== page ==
The 4th June was the day that the Sutherland Mòd took place this year in Bonar Bridge. For those who don’t know, a Mòd is a festival celebrating all things Gaelic and was first established as such at the end of the 19th century.
There are competitions for poetry and prose reading, conversation, songs (both individual and choral), and music (mostly traditional). The competitors range in age from the just-out-of-nappies to the almost-back-into-them-again! There are local Mòds happening all over Scotland during the summer season, culminating in the National Mòd in October, which is held over a week and coincides with the mid-term break for the Scottish schools (a fortnight long, meaning that children can attend the Mòd but then still have another week’s holiday). Generally, Mòds are very well attended events.
The word Mòd comes, as you might have guessed, from Gaelic. Originally, it was a court held by the local magnate to dispense justice to his people. Now that the word has come to mean a Gaelic competition, the word cùirt is used for the law courts (the original meaning of Mòd can still be found in the dictionary, though most people would no longer recognise that usage).
Anyway, A’ Chòirsir Ghàidhlig an Iar-thuath, or the Gaelic Choir of the Northwest – to which I belong – took the road over to Bonar Bridge to take part in the choirs part of the competition. As the choir has close connections with the Ullapool High School, we were able to take one of the school mini-buses, and as luck would have it, the smart new bus was available for our use that Saturday.
As Ullapool is south of here, and Bonar Bridge is roughly east, I met the bus at the Altnacealgach Inn on the road across to the east coast, known in our family as “the top road” to differentiate it from the main road which runs across from Ullapool to Inverness. The top road is single track and runs almost straight across country, taking one down the scenic Oykel, Castley and Shin Rivers, which must rank as some of the most picturesque salmon rivers, in a part of the world famous for its picturesque salmon rivers! The road is very winding and, on the west side, runs through some superb wild country with big mountains in view. As you cross the watershed and eventually run down towards the east side, the countryside gets more lush and a wee bit more tame.
Bonar Bridge itself is a very pleasant village. When we arrived, we crossed the bridge for which it is named and parked in a peaceful riverside park, which I’m glad to say had the necessary facilities! Here we settled in a recently-built stone circle and had a picnic lunch, with the Kyle of Sutherland running beside us, and undisturbed by the few cars that crossed the bridge. There was a definite need to relax for a while before the work of the afternoon!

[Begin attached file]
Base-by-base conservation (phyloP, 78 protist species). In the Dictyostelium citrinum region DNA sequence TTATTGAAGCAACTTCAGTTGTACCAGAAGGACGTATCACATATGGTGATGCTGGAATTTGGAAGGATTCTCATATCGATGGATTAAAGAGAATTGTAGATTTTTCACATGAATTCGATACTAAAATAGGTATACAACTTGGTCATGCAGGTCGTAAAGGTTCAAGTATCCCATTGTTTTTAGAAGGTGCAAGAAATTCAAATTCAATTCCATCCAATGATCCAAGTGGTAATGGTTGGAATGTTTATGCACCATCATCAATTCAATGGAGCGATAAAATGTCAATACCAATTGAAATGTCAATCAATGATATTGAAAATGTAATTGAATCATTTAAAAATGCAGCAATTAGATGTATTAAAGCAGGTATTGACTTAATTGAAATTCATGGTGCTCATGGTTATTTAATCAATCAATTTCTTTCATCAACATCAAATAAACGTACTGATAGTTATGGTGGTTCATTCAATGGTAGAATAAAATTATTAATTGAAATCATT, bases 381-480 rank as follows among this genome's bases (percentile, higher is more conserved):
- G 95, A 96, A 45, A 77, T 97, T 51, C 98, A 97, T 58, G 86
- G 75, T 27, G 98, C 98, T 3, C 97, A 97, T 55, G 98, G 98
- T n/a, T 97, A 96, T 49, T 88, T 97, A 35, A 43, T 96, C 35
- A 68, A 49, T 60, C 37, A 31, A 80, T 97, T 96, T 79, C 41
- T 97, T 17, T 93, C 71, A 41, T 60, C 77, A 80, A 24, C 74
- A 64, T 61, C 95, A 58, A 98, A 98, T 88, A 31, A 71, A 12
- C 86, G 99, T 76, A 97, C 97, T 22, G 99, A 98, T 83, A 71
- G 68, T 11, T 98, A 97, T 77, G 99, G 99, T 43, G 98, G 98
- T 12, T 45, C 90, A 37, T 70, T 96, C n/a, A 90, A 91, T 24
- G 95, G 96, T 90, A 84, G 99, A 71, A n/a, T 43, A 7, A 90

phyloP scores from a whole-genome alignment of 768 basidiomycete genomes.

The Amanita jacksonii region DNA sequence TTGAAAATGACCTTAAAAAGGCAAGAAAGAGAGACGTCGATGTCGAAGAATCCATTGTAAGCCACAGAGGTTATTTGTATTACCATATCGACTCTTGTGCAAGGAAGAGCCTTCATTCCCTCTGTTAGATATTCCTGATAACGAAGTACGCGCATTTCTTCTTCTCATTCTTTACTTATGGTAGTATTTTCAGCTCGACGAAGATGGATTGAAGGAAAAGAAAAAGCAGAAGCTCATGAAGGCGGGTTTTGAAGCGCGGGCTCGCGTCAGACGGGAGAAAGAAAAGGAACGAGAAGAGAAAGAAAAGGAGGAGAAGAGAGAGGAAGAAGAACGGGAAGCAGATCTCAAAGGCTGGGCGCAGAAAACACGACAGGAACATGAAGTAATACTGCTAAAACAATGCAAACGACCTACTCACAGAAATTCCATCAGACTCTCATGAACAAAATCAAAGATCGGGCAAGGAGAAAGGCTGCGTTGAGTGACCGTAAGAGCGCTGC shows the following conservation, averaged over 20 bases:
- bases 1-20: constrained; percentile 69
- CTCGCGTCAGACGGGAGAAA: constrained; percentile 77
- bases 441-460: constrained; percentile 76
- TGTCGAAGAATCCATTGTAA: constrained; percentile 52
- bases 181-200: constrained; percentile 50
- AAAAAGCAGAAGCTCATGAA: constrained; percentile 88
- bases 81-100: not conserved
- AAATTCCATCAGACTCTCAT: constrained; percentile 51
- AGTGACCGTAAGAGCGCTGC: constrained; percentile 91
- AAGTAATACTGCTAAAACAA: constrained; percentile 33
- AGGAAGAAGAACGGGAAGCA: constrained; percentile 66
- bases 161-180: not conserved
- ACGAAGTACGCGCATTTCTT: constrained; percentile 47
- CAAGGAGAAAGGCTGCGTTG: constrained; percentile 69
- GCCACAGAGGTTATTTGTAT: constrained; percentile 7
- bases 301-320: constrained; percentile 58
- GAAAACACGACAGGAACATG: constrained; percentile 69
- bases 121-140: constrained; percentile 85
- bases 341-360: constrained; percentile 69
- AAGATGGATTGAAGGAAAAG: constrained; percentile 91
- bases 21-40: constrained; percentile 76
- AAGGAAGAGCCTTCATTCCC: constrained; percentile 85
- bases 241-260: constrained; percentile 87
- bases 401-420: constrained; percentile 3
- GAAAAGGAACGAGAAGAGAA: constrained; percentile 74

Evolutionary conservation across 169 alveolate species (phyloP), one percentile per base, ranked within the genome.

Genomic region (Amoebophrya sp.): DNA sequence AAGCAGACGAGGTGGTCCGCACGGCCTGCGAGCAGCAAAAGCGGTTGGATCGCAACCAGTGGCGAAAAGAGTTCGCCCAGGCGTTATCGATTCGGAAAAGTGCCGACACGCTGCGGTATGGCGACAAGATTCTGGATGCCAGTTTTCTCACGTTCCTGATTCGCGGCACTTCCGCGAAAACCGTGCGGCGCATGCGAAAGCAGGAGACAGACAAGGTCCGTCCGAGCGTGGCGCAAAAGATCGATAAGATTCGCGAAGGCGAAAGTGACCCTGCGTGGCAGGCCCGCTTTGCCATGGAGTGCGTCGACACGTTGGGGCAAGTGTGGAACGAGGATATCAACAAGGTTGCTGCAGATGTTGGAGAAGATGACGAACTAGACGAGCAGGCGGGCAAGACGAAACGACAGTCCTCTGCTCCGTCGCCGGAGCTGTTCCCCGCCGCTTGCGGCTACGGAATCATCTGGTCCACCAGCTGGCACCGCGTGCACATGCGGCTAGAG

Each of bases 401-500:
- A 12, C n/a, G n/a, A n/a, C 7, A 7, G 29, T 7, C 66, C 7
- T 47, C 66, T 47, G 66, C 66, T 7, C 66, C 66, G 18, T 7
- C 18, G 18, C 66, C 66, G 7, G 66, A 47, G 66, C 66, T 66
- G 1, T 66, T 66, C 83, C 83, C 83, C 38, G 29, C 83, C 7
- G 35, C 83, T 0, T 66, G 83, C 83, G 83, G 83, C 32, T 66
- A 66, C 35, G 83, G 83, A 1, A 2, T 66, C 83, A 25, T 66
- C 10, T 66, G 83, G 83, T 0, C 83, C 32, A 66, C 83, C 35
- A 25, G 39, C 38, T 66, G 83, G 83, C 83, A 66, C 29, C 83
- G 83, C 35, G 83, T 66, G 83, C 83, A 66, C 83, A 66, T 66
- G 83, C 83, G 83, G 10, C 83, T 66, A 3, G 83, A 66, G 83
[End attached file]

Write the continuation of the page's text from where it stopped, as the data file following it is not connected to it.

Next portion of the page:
After eating, we formed a horseshoe and had an impromptu practice of the songs we were going to sing, before heading off to find our choir leader, Lisa, who was somewhere in the village with her two small children. Having found them at the village school, we had another more formal practice under Lisa’s direction. Then we discovered that our competition was to be at the Village Hall, so it was back on the bus and down to the road on which we had arrived!
At the Village Hall, we learned that there were to be three other choirs in our competition: Lairg, Melvic and Dingwall, which are all choirs of long standing with loads of singers! We were to be last on… We don’t generally get nervous, though. Our choir is very small, fielding (on that day) just 13 of us: 5 sopranos, 3 altos, 3 tenors and 2 basses. So, in such competitions we can never realistically expect to come anywhere but last!
Although we constantly hope for more male tenors, our tenor line is actually three persons of the female persuasion, myself included. This causes endless confusion for the judges, because while it is far from unusual nowadays to see women singing the tenor part, they are generally in the minority! On this occasion, the music judges had thought that our two men were one tenor and one bass, and although they had noticed that there were “female tenors”, they hadn’t appreciated that the tenor section comprised only females! The poor judges always seem to be left a bit at sea by this, and we are desperately trying to recruit at least a couple more male tenors into our ranks!
Well, never mind: it’s all good fun and we always get a good mark for our Gaelic (which is even more surprising, as one of our menfolk is Polish!). I guess the reason for this is that we are lucky enough to have quite a big proportion of choir members who have some Gaelic, including one native speaker, and our leader is very proficient, having been to Stornoway College to get a degree in Gaelic. Many of the bigger choirs actually have very few people with a knowledge of Gaelic – and it shows, even to a learner such as myself!
So there we have it. Our good Gaelic mark made up some for our lower mark for music, and we were only three points adrift of the choir that came 3rd, which for a small new choir is not at all bad! And it had been a glorious, sunny, breezy day to boot!
We drove home a tired but happy band…
[Photos by Clarinda]